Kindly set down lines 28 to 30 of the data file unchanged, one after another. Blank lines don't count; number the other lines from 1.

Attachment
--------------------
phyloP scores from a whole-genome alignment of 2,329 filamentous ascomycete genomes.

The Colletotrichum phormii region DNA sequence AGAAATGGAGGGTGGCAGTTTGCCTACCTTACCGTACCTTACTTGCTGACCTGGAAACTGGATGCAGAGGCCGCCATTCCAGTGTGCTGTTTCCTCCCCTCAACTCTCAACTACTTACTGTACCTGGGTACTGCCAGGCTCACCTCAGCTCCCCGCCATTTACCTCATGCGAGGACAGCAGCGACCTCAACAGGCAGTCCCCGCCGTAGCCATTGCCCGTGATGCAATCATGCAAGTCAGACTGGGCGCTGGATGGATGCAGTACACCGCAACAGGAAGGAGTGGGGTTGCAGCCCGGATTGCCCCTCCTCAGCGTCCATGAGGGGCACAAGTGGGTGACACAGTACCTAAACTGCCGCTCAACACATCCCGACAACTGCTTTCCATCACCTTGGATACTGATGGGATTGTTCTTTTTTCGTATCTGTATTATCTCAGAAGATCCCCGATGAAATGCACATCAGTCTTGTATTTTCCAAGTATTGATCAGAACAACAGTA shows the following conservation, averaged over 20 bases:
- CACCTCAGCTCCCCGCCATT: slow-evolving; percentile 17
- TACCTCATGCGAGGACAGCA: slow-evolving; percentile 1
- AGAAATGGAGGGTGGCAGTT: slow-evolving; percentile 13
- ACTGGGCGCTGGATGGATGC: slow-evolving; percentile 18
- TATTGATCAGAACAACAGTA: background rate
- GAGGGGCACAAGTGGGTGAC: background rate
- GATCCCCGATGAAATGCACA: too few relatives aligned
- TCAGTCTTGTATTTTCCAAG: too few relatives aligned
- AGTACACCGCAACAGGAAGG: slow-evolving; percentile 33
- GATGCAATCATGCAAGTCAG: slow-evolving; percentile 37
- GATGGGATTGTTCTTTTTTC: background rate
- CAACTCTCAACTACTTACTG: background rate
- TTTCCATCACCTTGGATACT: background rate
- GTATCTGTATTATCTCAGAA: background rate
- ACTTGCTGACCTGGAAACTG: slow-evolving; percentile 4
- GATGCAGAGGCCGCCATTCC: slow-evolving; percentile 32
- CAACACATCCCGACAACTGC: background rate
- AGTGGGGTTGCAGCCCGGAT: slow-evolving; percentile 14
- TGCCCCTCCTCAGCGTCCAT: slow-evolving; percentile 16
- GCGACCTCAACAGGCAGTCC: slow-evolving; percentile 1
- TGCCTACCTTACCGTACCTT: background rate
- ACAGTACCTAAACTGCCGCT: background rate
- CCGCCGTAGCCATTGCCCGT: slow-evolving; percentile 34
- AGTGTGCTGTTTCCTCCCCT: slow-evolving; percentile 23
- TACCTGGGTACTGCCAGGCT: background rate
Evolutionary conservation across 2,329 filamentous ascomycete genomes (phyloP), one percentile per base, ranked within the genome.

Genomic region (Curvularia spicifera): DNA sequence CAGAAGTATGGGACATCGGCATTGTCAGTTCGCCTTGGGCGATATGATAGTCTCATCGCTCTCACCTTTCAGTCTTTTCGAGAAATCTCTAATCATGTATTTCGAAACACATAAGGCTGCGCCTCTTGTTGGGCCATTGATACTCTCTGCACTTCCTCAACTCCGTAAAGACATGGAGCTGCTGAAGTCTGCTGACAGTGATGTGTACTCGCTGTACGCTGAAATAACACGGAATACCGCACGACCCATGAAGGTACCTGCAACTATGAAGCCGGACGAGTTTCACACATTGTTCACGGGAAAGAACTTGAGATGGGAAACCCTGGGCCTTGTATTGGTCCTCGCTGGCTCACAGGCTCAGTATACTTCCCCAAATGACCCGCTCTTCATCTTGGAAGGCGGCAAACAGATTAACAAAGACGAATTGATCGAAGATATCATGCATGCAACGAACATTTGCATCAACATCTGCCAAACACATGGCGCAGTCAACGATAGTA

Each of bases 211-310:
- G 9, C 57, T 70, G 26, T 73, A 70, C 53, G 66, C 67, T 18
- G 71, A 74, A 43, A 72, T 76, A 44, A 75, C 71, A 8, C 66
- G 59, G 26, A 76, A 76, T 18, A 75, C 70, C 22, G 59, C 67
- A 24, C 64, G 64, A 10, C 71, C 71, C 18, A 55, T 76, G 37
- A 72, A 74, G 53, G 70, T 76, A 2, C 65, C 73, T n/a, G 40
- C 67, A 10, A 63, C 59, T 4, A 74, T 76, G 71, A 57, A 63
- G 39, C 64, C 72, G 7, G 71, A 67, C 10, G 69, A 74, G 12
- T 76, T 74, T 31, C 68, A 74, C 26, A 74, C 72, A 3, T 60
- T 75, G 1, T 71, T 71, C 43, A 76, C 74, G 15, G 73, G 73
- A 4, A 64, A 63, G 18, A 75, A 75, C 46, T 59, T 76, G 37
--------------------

Evolutionary conservation across 2,329 filamentous ascomycete genomes (phyloP), one percentile per base, ranked within the genome.

Genomic region (Curvularia spicifera): DNA sequence CAGAAGTATGGGACATCGGCATTGTCAGTTCGCCTTGGGCGATATGATAGTCTCATCGCTCTCACCTTTCAGTCTTTTCGAGAAATCTCTAATCATGTATTTCGAAACACATAAGGCTGCGCCTCTTGTTGGGCCATTGATACTCTCTGCACTTCCTCAACTCCGTAAAGACATGGAGCTGCTGAAGTCTGCTGACAGTGATGTGTACTCGCTGTACGCTGAAATAACACGGAATACCGCACGACCCATGAAGGTACCTGCAACTATGAAGCCGGACGAGTTTCACACATTGTTCACGGGAAAGAACTTGAGATGGGAAACCCTGGGCCTTGTATTGGTCCTCGCTGGCTCACAGGCTCAGTATACTTCCCCAAATGACCCGCTCTTCATCTTGGAAGGCGGCAAACAGATTAACAAAGACGAATTGATCGAAGATATCATGCATGCAACGAACATTTGCATCAACATCTGCCAAACACATGGCGCAGTCAACGATAGTA

Each of bases 211-310: